“If a girl really needs it, I’ll do a moisture mask and an under-eye mask [before makeup]. We usually clean with the Bioderma, and then we moisturize. It’s about massaging in the skin care. My assistant will literally massage the skin care for ten minutes. That’s more important to me than the entire skin-care routine.”

“I try everything on myself. When I’m testing looks for magazines or a show, I’ll try the look on myself to make sure. If it makes me look good, it’ll work on a model. When I’m doing a Maybelline shoot, the new products will come to me then, so I’m testing them right then and there. I’ll know if they’re working or not. But if I love it, I’ll keep one for myself and one for my kit.”

“All [the products] are labeled, and we have the drawers. My assistant and I label everything. When I have days off, I like to put everything in plastic bags and make sure everything’s perfect. It may sound crazy, but it’s how I find everything.”

“I collect vintage Vogues. I’ve always loved collecting them. I don’t even know when it started. I reference materials through them. I don’t go on Instagram for inspiration. I love really going back in time. This Twiggy cover is so now, it reminds me of that Prada collection a few years back with all of the flowers. I love having references more than anything.”

“[When I’m traveling for work,] I bring four suitcases, maybe more, depending. Last time we had flowers, so it was five. Two work for everyday.”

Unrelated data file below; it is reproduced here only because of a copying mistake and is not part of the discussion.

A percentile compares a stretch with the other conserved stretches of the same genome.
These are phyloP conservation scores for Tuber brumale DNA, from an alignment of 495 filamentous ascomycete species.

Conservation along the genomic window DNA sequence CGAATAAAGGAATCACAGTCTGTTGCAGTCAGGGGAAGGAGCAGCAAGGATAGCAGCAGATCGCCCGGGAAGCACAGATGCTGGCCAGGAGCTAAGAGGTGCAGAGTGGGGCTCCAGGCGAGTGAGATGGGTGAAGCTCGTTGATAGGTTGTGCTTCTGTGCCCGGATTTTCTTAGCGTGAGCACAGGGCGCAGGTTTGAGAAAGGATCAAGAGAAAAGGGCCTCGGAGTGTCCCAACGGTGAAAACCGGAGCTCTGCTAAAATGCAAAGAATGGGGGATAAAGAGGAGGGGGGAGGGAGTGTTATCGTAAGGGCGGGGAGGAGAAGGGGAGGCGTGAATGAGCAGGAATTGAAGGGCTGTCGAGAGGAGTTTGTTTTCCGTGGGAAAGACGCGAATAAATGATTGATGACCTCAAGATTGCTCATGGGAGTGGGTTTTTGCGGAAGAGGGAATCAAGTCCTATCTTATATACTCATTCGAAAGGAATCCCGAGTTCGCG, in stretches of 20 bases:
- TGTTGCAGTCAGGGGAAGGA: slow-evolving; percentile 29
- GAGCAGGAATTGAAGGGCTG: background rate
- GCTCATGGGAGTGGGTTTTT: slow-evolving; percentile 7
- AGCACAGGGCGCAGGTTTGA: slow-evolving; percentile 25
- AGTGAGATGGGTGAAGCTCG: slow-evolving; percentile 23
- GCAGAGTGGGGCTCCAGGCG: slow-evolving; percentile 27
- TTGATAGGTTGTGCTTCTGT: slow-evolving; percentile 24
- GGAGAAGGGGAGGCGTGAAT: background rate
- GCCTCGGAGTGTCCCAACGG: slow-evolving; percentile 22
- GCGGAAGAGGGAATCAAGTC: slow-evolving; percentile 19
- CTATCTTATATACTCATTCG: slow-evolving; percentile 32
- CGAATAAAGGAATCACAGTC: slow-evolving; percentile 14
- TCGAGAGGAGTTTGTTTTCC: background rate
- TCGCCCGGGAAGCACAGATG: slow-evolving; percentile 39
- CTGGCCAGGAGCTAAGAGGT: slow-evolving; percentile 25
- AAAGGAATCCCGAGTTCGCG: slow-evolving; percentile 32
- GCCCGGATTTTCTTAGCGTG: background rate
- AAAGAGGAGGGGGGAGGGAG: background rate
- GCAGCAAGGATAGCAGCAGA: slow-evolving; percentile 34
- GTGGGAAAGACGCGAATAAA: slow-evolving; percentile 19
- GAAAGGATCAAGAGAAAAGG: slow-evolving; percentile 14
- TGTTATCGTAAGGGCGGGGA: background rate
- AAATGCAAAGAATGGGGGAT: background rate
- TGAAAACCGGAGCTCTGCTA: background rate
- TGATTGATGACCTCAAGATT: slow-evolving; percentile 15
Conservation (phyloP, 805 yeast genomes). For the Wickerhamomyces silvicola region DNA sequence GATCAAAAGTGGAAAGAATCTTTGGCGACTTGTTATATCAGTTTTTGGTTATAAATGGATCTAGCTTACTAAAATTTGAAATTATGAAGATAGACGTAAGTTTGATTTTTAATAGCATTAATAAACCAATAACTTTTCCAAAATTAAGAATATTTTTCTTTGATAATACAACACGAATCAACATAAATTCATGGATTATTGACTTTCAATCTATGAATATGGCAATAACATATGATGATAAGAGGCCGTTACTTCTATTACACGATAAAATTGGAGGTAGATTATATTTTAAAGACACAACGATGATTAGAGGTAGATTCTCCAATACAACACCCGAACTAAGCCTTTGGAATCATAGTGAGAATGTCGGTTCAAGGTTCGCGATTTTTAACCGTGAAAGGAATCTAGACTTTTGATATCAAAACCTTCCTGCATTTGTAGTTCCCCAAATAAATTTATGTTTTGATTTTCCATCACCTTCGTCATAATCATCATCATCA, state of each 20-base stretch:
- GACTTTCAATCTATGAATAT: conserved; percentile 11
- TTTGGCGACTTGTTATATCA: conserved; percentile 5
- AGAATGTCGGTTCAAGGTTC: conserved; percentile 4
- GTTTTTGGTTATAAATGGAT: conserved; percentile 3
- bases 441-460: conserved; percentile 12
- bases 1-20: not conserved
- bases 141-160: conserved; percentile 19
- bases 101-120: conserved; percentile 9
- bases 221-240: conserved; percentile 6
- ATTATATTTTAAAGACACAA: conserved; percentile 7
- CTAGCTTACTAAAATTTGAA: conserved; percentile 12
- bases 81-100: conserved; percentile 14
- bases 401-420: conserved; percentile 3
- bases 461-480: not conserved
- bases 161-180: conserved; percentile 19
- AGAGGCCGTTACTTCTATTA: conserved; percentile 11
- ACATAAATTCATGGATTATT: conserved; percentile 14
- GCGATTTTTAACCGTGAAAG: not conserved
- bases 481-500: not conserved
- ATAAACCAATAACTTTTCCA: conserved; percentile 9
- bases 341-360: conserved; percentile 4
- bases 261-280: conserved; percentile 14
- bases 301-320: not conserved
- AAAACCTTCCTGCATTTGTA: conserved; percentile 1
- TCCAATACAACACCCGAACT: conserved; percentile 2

“I’m only 5'2", and if a model is in high heels, especially for shows when I go to powder them, I can’t reach them without these shoes on. I hate being short in general, so I’m always in a platform. But they’ve gotten higher and higher and higher. It really all started from necessity. I can’t walk in flat shoes, I feel so short.”

“I feel like, because I do Gigi for red carpets, people now can know who the makeup artist is. Before [Instagram], the makeup artists, hairstylists, and stylists never got noticed. Now you can do a lot more with the views. It’s more about reaching out to fans. People are like, ‘What red lipstick is she wearing?’ And you can actually respond to them. I started my career when social media was around, so I don’t really know any other way. [When] I worked for Pat before it, I was always behind in the shadows. But when I met Gigi, she was like, ‘You gotta get Instagram.’ One of the first pictures I posted was what we did for Halloween that year; she was Sandy from Grease. I posted it, and I had like, 200 followers, but it got 7,000 likes, and from then on I was hooked.”